Hard to write anything about what Israel is doing to the Palestinian people in Gaza. Emotions range from anger to sadness, although what the Palestinians require more than ever is solidarity. Over a hundred Palestinians killed in cold blood, while thousands have been injured – many of them maimed for life. Fully backed by the United States, Israel feels no obligation to do anything other than be brutal to the Palestinians.
What options are before the Israelis? They have deliberately annulled the two-state solution by annexing large parts of the West Bank and East Jerusalem. There is no hope of a one-state solution: as long as Israel insists upon its Zionist ideology, it will not welcome Palestinians who live inside Israel, who live in the Occupied Territory and who live scattered around the world to be equal citizens of a secular state. Gaza, with its two million Palestinians imprisoned by Israel, is merely the most striking part of the wretched fabric of this seemingly endless occupation.
The only future available for Israel – and so, for the Palestinians – is Apartheid, where the state will manage to squelch, with various structured forms of violence, the aspirations of the occupied Palestinians. The shooting at the Gaza perimeter is shocking, certainly. But it is merely part and parcel of what the Lebanese novelist Elias Khoury calls the ‘continuous Naqba,’ the catastrophe that began seventy years ago in 1948 and persists yet.
For years the Palestinians have been told to take up non-violent resistance, to abjure the armed struggle. But each time the Palestinians protest without weapons (whether by the Boycott, Divestment, Sanctions movement or by civil disobedience), they are treated nonetheless as terrorists. It is worthwhile to note that a Palestinian child has been killed every three days since 2000. This is a slow-motion genocide (on this please read the essay from 2014 by Professor Nadera Shalhoub-Kevorkian, which you can find here). It is either that or a permanent apartheid regime (on this, please read the resignation letter from 2017 by Rima Khalaf, former head of the UN’s Economic and Social Commission of West Asia, which you can find here).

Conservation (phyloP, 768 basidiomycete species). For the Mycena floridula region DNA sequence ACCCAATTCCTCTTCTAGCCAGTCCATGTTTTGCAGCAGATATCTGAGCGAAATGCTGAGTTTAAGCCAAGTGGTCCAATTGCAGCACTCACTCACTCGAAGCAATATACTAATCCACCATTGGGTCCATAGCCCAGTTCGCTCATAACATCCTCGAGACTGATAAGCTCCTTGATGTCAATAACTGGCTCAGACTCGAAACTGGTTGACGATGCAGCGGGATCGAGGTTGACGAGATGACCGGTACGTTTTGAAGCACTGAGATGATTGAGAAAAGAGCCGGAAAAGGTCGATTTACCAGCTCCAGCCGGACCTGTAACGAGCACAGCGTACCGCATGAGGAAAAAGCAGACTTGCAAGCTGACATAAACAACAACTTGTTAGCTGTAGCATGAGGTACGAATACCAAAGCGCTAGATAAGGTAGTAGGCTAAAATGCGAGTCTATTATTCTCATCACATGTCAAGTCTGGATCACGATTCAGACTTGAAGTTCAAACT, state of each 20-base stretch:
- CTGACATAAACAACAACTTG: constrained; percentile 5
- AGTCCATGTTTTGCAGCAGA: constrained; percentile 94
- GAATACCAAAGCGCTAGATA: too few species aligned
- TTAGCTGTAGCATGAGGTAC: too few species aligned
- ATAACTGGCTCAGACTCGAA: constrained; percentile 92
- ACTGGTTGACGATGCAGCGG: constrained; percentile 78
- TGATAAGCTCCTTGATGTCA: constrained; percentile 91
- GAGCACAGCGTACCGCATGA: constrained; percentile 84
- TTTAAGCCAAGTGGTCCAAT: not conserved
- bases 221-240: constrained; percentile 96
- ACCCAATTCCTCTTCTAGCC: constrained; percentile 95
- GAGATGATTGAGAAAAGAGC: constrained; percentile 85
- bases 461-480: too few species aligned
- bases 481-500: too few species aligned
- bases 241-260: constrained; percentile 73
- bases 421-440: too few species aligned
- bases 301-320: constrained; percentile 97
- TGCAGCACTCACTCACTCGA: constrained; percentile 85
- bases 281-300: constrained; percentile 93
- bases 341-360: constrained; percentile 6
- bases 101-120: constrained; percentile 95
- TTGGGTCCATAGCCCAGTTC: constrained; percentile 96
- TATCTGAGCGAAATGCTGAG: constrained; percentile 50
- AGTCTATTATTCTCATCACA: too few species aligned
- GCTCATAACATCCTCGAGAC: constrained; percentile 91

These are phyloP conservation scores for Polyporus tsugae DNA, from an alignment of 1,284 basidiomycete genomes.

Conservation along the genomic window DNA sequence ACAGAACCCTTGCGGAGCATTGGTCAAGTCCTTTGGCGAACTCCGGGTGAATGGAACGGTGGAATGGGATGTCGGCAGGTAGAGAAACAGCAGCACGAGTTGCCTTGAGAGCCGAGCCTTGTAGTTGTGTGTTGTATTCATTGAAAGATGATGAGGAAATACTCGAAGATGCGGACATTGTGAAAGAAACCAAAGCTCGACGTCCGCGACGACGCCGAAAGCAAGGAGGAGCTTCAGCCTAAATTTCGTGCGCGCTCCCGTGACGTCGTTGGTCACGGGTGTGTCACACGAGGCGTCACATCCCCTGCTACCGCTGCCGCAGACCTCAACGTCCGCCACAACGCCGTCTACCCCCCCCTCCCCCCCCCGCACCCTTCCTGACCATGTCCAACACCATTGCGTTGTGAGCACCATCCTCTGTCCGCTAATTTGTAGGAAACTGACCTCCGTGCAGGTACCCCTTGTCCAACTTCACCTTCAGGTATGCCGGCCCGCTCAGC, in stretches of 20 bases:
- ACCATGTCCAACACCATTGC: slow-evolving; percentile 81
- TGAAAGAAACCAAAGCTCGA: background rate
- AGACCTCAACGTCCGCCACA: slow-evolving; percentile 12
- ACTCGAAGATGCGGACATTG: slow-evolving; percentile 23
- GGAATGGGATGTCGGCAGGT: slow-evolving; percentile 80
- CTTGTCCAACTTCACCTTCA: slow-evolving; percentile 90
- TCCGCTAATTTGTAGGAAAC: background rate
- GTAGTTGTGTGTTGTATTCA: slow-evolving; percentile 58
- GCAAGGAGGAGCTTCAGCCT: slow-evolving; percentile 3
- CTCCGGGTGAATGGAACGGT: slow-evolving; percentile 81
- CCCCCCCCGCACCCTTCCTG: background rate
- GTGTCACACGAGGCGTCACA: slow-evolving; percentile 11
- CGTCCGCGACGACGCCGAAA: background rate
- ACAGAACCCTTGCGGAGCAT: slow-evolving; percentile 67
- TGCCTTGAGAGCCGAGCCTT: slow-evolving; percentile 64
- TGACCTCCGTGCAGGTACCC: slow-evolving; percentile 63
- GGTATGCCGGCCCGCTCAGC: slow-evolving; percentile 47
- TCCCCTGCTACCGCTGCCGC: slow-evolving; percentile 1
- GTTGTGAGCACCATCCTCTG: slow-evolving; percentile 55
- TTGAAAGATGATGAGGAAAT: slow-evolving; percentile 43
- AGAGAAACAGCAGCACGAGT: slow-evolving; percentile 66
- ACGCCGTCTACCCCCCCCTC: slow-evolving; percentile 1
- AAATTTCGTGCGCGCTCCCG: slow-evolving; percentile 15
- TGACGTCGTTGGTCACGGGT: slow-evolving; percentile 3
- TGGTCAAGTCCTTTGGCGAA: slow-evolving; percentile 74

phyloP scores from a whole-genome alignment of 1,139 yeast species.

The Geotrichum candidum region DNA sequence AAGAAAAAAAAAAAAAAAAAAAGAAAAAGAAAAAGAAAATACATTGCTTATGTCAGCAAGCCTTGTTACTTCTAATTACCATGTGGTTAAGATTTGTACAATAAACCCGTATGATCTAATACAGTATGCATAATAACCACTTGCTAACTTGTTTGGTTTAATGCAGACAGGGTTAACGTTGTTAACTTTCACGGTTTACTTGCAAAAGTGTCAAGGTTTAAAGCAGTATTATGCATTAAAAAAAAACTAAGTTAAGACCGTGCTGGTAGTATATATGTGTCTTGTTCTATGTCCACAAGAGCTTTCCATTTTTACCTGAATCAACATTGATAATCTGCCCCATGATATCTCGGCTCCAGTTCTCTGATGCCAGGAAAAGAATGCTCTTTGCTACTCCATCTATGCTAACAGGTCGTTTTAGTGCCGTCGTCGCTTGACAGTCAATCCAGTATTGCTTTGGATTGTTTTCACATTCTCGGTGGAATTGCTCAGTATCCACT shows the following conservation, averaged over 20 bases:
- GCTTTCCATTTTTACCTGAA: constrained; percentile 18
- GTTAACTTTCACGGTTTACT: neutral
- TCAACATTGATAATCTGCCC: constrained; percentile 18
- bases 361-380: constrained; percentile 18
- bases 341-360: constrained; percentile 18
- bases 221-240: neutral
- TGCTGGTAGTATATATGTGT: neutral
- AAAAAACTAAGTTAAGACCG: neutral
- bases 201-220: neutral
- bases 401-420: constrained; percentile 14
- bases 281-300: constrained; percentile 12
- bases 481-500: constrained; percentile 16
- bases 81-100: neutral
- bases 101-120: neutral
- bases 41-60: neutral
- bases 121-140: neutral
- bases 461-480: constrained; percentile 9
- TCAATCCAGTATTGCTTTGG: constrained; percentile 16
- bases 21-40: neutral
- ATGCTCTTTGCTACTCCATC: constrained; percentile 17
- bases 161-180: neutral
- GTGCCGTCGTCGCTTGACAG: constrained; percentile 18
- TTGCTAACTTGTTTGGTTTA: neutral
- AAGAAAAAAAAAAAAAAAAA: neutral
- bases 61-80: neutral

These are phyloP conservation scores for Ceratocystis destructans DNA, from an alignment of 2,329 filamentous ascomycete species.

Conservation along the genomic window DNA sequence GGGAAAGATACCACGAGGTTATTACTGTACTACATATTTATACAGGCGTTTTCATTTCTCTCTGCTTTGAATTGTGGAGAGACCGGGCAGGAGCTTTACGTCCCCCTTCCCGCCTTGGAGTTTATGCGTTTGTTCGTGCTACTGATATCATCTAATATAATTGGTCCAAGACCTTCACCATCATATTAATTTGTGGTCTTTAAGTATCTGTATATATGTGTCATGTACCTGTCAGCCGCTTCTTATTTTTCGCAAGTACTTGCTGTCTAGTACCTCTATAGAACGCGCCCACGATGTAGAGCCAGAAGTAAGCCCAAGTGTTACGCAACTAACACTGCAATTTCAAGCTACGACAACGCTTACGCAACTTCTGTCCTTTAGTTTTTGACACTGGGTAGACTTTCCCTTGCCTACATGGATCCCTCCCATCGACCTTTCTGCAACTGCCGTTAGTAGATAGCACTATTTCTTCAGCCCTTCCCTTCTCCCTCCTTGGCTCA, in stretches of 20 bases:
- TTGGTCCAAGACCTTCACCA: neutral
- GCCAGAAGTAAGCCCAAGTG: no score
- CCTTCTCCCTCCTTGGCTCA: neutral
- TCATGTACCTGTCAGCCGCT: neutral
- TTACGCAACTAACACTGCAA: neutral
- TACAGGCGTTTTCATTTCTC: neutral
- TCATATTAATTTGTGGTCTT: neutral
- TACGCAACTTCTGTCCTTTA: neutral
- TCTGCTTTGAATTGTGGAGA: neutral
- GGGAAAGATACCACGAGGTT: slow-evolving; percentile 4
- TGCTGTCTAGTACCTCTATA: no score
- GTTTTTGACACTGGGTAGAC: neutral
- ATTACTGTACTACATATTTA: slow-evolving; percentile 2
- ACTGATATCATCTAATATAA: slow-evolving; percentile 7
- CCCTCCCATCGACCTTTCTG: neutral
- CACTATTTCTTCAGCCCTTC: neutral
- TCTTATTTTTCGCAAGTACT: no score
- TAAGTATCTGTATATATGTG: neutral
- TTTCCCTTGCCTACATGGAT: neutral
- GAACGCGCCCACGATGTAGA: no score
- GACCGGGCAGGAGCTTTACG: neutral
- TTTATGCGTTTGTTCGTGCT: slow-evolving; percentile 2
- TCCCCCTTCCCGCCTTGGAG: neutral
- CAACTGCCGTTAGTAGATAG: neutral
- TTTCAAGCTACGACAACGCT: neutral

As these events unfold in Palestine, I am reminded of Gaza’s great poet Mu’in Bseios, who once sang for his people thus:
If I fall, comrade, in the struggle, take my place.And gaze at my lips as they halt the madness of the wind.I have not died…..I am still calling you from beyond my wounds.Sound your drums, so that the whole people might heed this call and fight.
The Israeli government portrays the Palestinians as terrorists. It is easy for them to throw out the word ‘Hamas’ and try to close down the conversation. Harder for people to take them seriously. Where there is no Hamas, as in the West Bank, the Israelis are as ruthless. They know that the Americans are behind them. Trump’s decision to move the US embassy to Jerusalem – against international custom – drops the pretence of the United States as a neutral actor. It has thrown its chips in with the Israeli government. No Palestinian now believes that another US envoy can move a peace deal forward. That US Ambassador to the UN Nikki Haley walked out of the Security Council when the Palestinian envoy began to speak is a sign of the utter contempt shown by Washington to the Palestinians.
Washington has its problems in its own War on Terror. A parliamentary election in Iraq brought to the fore a coalition of forces led by Muqtada al-Sadr, the Iraqi Communist Party and other left-wing civic groups. Amongst those elected was the man who threw his shoes at George W. Bush. Further eastwards, in Afghanistan, the Taliban is resurgent and will once more force a postponement of parliamentary elections in that country. American war aims failed on both sides of Iran, in the two countries that have experienced the full-scale of US military power. Meanwhile, a Chinese train snakes along from Mongolia to Tehran. It is carrying sunflower seeds. On this train lies the future.
At Alternet, this week, I have a report that runs from Afghanistan to Iran, through Iraq and China. It does an audit of the US War on Terror. You can read it here. It suggests that one reason the forces of Sadr and the Communists prevailed in Iraq is that they spoke for the precarious working-class of that beautiful but damaged country.
The fate of the precarious working-class is one that is at the top of the table in South Africa. Here, the black workers who build this society find it impossible to make a decent life for themselves. Land hunger is a major issue, with black workers living in shacks across the landscape. But so too is hunger itself and, of course, unmet aspirations. People openly speak of economic apartheid doing great harm to their lives.